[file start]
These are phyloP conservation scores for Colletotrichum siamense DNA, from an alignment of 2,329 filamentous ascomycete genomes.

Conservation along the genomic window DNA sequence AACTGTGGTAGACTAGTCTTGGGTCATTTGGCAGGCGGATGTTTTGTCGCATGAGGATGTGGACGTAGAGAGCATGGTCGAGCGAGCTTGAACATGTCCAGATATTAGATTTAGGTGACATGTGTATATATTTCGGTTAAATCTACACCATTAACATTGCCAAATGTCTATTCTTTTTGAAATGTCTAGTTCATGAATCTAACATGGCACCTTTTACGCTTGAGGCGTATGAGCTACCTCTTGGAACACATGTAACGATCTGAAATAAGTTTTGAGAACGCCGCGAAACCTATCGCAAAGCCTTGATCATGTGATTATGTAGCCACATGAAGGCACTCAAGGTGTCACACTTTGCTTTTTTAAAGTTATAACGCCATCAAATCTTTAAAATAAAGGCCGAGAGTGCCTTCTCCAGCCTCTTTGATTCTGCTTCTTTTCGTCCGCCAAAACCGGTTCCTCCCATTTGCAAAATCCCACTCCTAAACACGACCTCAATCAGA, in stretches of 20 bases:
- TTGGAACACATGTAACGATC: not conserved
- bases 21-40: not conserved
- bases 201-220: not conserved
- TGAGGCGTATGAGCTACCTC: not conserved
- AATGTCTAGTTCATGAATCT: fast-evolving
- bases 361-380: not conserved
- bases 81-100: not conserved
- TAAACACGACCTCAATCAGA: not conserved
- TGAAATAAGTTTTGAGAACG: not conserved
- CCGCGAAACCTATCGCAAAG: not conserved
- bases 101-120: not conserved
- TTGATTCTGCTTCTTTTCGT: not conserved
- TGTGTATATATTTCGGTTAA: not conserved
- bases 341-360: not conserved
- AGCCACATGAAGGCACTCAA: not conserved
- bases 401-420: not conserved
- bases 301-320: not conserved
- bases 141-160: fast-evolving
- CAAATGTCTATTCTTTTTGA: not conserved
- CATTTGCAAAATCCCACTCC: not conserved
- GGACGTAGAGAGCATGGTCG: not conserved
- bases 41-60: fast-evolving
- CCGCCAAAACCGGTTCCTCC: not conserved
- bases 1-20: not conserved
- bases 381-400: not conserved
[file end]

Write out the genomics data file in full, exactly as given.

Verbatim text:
These are phyloP conservation scores for Colletotrichum siamense DNA, from an alignment of 2,329 filamentous ascomycete genomes.

Conservation along the genomic window DNA sequence AACTGTGGTAGACTAGTCTTGGGTCATTTGGCAGGCGGATGTTTTGTCGCATGAGGATGTGGACGTAGAGAGCATGGTCGAGCGAGCTTGAACATGTCCAGATATTAGATTTAGGTGACATGTGTATATATTTCGGTTAAATCTACACCATTAACATTGCCAAATGTCTATTCTTTTTGAAATGTCTAGTTCATGAATCTAACATGGCACCTTTTACGCTTGAGGCGTATGAGCTACCTCTTGGAACACATGTAACGATCTGAAATAAGTTTTGAGAACGCCGCGAAACCTATCGCAAAGCCTTGATCATGTGATTATGTAGCCACATGAAGGCACTCAAGGTGTCACACTTTGCTTTTTTAAAGTTATAACGCCATCAAATCTTTAAAATAAAGGCCGAGAGTGCCTTCTCCAGCCTCTTTGATTCTGCTTCTTTTCGTCCGCCAAAACCGGTTCCTCCCATTTGCAAAATCCCACTCCTAAACACGACCTCAATCAGA, in stretches of 20 bases:
- TTGGAACACATGTAACGATC: not conserved
- bases 21-40: not conserved
- bases 201-220: not conserved
- TGAGGCGTATGAGCTACCTC: not conserved
- AATGTCTAGTTCATGAATCT: fast-evolving
- bases 361-380: not conserved
- bases 81-100: not conserved
- TAAACACGACCTCAATCAGA: not conserved
- TGAAATAAGTTTTGAGAACG: not conserved
- CCGCGAAACCTATCGCAAAG: not conserved
- bases 101-120: not conserved
- TTGATTCTGCTTCTTTTCGT: not conserved
- TGTGTATATATTTCGGTTAA: not conserved
- bases 341-360: not conserved
- AGCCACATGAAGGCACTCAA: not conserved
- bases 401-420: not conserved
- bases 301-320: not conserved
- bases 141-160: fast-evolving
- CAAATGTCTATTCTTTTTGA: not conserved
- CATTTGCAAAATCCCACTCC: not conserved
- GGACGTAGAGAGCATGGTCG: not conserved
- bases 41-60: fast-evolving
- CCGCCAAAACCGGTTCCTCC: not conserved
- bases 1-20: not conserved
- bases 381-400: not conserved